Art of Accounting: Bias Removal

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IMGCAP(1)]It is very hard to avoid injecting bias in investigatory forensic work, but essential if you want to be successful. I had a great experience to illustrate this.

First, very few people do things that are completely unbiased. Most everyone starts with some sort of preconceived idea and, whether consciously or subconsciously, they lean toward that. Maybe I should have said unconsciously. So many people do things without a clue, but that is a different story.

I was once engaged by a creditors’ committee to try to see if a company in Chapter 11 hid any transactions, or did anything to divert assets from the business. I put together a team of eight people, designating one of them as the team leader. I prepared a preliminary work schedule for each person with instructions for the team leader to call me at the end of each day with an update on each person’s progress and what else we might do.

My instructions were for processes to be examined, certain transactions to be tested, and trend analyses to be done of key performance indicators. The job was done as well as I could have hoped, and I was able to issue a report with extensive findings that greatly helped the creditor's committee and in some respects the company.

I explained to the staff that our job was to report what we found and, based on our findings, it would determine what the next step would be. I did not tell them who we represented, saying it was a forensic job that needed an independent look, which actually was the truth.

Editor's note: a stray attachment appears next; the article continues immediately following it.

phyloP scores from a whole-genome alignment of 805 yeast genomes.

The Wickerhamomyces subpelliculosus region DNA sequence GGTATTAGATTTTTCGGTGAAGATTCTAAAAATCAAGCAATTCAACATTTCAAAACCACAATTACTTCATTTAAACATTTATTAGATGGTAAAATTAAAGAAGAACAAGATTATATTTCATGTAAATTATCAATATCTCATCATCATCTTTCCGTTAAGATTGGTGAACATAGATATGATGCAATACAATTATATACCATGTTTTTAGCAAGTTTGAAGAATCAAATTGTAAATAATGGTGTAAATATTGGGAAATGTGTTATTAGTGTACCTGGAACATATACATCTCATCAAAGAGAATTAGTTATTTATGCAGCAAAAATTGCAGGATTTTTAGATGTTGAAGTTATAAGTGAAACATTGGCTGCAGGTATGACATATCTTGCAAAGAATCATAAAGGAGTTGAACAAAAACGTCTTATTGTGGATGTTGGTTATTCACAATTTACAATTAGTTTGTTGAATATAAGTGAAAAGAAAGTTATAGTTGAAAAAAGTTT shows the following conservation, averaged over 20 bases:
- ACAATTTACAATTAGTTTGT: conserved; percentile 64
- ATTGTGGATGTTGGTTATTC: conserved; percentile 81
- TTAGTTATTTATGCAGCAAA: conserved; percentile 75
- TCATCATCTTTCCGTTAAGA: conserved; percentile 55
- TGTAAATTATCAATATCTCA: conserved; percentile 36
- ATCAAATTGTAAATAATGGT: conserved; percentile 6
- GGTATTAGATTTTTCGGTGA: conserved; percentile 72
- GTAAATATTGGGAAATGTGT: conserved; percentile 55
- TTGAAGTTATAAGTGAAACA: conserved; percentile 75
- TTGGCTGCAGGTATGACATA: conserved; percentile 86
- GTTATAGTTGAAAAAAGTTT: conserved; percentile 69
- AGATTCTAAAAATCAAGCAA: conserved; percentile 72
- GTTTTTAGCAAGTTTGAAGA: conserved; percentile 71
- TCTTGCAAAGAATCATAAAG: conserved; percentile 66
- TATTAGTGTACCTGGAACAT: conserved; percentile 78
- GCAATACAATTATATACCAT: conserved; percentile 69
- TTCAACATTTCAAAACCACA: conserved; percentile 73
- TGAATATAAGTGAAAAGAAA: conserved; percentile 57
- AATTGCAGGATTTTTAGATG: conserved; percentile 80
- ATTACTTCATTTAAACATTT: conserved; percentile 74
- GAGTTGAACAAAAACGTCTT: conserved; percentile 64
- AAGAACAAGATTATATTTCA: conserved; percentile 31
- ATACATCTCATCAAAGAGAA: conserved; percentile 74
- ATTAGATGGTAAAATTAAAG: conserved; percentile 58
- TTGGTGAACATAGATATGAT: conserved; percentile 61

The success of the project required that I receive unbiased reports of what had occurred. My job was to analyze their work, and that job would be much more difficult, and perhaps impossible, if I received work that was biased toward a result.

Takeaway: Many times we create barriers to obtaining what we really need. Be careful to avoid tainting the results.

Edward Mendlowitz, CPA, is a partner in WithumSmith+Brown, PC, CPAs. He has authored 20 books and has written hundreds of articles for business and professional journals and newsletters plus a Tax Loophole article for every issue of TaxHotline for 27 years. Ed also writes a blog twice a week that addresses issues his clients have at He is the winner of the Lawler Award for the best article published during 2001 in the Journal of Accountancy. He has also taught in the MBA graduate program at Fairleigh Dickinson University, and is admitted to practice before the U.S. Tax Court. Ed welcomes practice management questions and he can be reached at WithumSmith+Brown, One Spring Street, New Brunswick, NJ 08901, (732) 964-9329,

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